For the sixth quarter in a row, financial intermediation and other business activities showed the strongest employment growth. Employment growth in the two industries amounted to 33 000 people from the fourth quarter of 2005 to the fourth quarter of 2006. Other business activities include legal, accounting, and auditing services, business and management consultancy, as well as temporary staffing agencies. There was also an increase within the construction industry, where employment rose by 14 000.

Of the total growth in employment, 79 per cent was in Oslo and Akershus counties (with an increase of 30 000) and in the four counties of Western Norway (with an increase of 34 000). The six counties account for half of all employment in Norway. (Oslo and Akershus account for 24 per cent of all employed, the counties of Western Norway for 26 per cent.)

Unemployment fell by 37 000

The number of unemployed fell by 37 000 from the fourth quarter of 2005 to the fourth quarter of 2006. The decline was strongest for young people (aged 16-24): In this age group unemployment fell by 14 000. The unemployment rate (unadjusted for seasonal variations) stood at 2.5 per cent; the male unemployment rate was 2.6 per cent, the female was 2.4 per cent. The number of registered unemployed with the Labour and Welfare Organisation showed a decline of 23 100 from the fourth quarter of 2005 to the fourth quarter of 2006.

The proportion of long-term unemployed - defined as persons who have been unemployed for at least six consecutive months - was 32 per cent in the fourth quarter of 2006, up 6 percentage points from the fourth quarter of 2005. The reason for the increased proportion of long-term unemployed is that the fall in unemployment mainly has taken place among people with shorter unemployment spells.

Unemployed (LFS), registered unemployed and registered employed + public sector job creation programmes. Seasonally adjusted figures in 1 000

The number of employees with temporary contracts up by 13 000

203 000 were on temporary employment contracts in the fourth quarter of 2006, an increase of 13 000 from the same quarter last year. 9.3 per cent of all employees were on temporary contracts, an increase of 0.4 percentage points from the last quarter of 2006. Temporary employment was most common within education (16 per cent of all employees), health and social work (15 per cent), and hotels and restaurants (14 per cent). At the opposite end of the scale, manufacturing (6 per cent) and transport and communication (5 per cent) are characterised by a relatively low share of temporary employees.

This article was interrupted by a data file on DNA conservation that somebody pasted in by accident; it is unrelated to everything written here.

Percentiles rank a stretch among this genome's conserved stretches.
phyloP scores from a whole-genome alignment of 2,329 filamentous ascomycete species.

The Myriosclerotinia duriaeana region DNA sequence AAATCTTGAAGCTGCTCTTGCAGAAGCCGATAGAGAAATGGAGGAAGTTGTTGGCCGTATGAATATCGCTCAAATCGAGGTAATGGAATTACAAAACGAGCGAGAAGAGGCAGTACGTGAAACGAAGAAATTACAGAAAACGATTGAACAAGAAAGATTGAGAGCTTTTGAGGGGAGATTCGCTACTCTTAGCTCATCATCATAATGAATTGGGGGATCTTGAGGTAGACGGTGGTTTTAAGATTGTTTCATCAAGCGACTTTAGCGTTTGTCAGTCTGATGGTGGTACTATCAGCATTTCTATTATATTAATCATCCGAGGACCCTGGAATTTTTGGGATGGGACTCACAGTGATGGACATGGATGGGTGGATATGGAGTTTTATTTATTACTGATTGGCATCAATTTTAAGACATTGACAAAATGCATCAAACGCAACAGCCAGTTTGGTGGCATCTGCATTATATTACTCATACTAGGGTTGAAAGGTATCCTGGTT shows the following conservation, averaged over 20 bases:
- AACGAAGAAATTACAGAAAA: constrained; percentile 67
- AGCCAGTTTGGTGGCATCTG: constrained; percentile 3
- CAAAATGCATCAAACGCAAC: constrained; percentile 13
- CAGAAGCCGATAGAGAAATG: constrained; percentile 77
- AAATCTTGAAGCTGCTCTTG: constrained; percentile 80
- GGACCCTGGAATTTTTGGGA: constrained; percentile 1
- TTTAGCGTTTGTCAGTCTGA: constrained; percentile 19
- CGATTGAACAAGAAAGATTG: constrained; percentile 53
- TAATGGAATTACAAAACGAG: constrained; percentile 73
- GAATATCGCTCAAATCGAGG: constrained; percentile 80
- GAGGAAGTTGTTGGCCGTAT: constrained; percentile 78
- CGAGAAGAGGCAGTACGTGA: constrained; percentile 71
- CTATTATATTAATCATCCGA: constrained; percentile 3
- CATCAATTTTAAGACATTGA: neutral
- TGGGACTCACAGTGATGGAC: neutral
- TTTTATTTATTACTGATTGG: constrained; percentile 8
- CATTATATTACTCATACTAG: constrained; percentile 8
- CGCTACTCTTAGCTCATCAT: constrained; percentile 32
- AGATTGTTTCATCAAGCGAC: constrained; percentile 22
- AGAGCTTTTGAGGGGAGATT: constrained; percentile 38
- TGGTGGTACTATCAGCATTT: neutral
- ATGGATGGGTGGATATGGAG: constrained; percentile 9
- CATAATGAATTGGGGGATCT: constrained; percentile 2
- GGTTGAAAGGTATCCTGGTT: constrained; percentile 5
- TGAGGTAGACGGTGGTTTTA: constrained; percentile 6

Number of underemployed unchanged

The number of underemployed, i.e. part-time employees who want to work more hours, was 97 000 in the fourth quarter of 2006, unchanged from the fourth quarter of 2005. The underemployed represent 15.0 per cent of all part-time employees, down 0.8 percentage points from the fourth quarter of 2005.

When accounting for the fact that many unemployed and most underemployed are looking for less than full-time work, these two groups together wanted work equivalent to a total of 84 000 full-time positions in the fourth quarter of 2006 - 31 000 less than in the fourth quarter of 2005.

Changes in the LFS from 2006

With effect from January 2006, some improvements have been made in the Norwegian LFS. This makes the employment and unemployment figures more comparable with figures from the EU-countries. In addition, actual working hours will be measured more accurately. Therefore, the changes have lead to a level shift in the LFS figures. Much of the shift can be adjusted for in the figures, and therefore, we have made two sets of figures for the fourth quarter of 2006 in the various tables. In the text above, changes (from the same quarter last year) refer to the data set containing the figures according to the LFS prior to the changes. For more details on the LFS, the seasonal adjustment method and the changes in the LFS, you can click on the links at the left side of this page.

(1) The figures for underemployment in 2006 are incorrect. More information is available here .